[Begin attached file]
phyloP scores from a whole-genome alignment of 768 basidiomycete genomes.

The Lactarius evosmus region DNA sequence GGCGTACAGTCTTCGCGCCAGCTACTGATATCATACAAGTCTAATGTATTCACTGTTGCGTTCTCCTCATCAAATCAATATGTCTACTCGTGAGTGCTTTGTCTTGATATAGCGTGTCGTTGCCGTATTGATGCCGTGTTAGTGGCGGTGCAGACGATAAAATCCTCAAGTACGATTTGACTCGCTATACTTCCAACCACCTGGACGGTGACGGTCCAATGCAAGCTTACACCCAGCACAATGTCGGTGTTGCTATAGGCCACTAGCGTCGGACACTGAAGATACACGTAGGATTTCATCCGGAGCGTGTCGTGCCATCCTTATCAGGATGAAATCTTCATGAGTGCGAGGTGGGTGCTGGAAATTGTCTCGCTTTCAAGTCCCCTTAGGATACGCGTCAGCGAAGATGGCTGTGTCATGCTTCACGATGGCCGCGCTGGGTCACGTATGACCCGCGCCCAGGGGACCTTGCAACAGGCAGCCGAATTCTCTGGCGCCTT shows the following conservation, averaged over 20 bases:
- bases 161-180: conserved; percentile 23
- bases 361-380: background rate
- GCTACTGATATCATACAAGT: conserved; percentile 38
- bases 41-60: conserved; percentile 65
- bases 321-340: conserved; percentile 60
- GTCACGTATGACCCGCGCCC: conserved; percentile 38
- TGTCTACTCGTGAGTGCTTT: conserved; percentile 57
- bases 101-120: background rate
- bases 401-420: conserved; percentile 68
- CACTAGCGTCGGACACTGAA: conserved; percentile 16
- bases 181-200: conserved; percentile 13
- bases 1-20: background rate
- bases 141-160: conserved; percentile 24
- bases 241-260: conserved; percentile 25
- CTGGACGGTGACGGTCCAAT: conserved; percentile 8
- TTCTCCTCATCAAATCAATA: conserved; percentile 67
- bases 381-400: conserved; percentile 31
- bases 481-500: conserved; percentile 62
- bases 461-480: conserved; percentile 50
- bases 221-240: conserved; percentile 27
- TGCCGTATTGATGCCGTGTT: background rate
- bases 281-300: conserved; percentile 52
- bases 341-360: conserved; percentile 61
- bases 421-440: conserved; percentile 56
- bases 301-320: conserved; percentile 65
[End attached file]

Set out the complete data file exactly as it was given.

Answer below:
phyloP scores from a whole-genome alignment of 768 basidiomycete genomes.

The Lactarius evosmus region DNA sequence GGCGTACAGTCTTCGCGCCAGCTACTGATATCATACAAGTCTAATGTATTCACTGTTGCGTTCTCCTCATCAAATCAATATGTCTACTCGTGAGTGCTTTGTCTTGATATAGCGTGTCGTTGCCGTATTGATGCCGTGTTAGTGGCGGTGCAGACGATAAAATCCTCAAGTACGATTTGACTCGCTATACTTCCAACCACCTGGACGGTGACGGTCCAATGCAAGCTTACACCCAGCACAATGTCGGTGTTGCTATAGGCCACTAGCGTCGGACACTGAAGATACACGTAGGATTTCATCCGGAGCGTGTCGTGCCATCCTTATCAGGATGAAATCTTCATGAGTGCGAGGTGGGTGCTGGAAATTGTCTCGCTTTCAAGTCCCCTTAGGATACGCGTCAGCGAAGATGGCTGTGTCATGCTTCACGATGGCCGCGCTGGGTCACGTATGACCCGCGCCCAGGGGACCTTGCAACAGGCAGCCGAATTCTCTGGCGCCTT shows the following conservation, averaged over 20 bases:
- bases 161-180: conserved; percentile 23
- bases 361-380: background rate
- GCTACTGATATCATACAAGT: conserved; percentile 38
- bases 41-60: conserved; percentile 65
- bases 321-340: conserved; percentile 60
- GTCACGTATGACCCGCGCCC: conserved; percentile 38
- TGTCTACTCGTGAGTGCTTT: conserved; percentile 57
- bases 101-120: background rate
- bases 401-420: conserved; percentile 68
- CACTAGCGTCGGACACTGAA: conserved; percentile 16
- bases 181-200: conserved; percentile 13
- bases 1-20: background rate
- bases 141-160: conserved; percentile 24
- bases 241-260: conserved; percentile 25
- CTGGACGGTGACGGTCCAAT: conserved; percentile 8
- TTCTCCTCATCAAATCAATA: conserved; percentile 67
- bases 381-400: conserved; percentile 31
- bases 481-500: conserved; percentile 62
- bases 461-480: conserved; percentile 50
- bases 221-240: conserved; percentile 27
- TGCCGTATTGATGCCGTGTT: background rate
- bases 281-300: conserved; percentile 52
- bases 341-360: conserved; percentile 61
- bases 421-440: conserved; percentile 56
- bases 301-320: conserved; percentile 65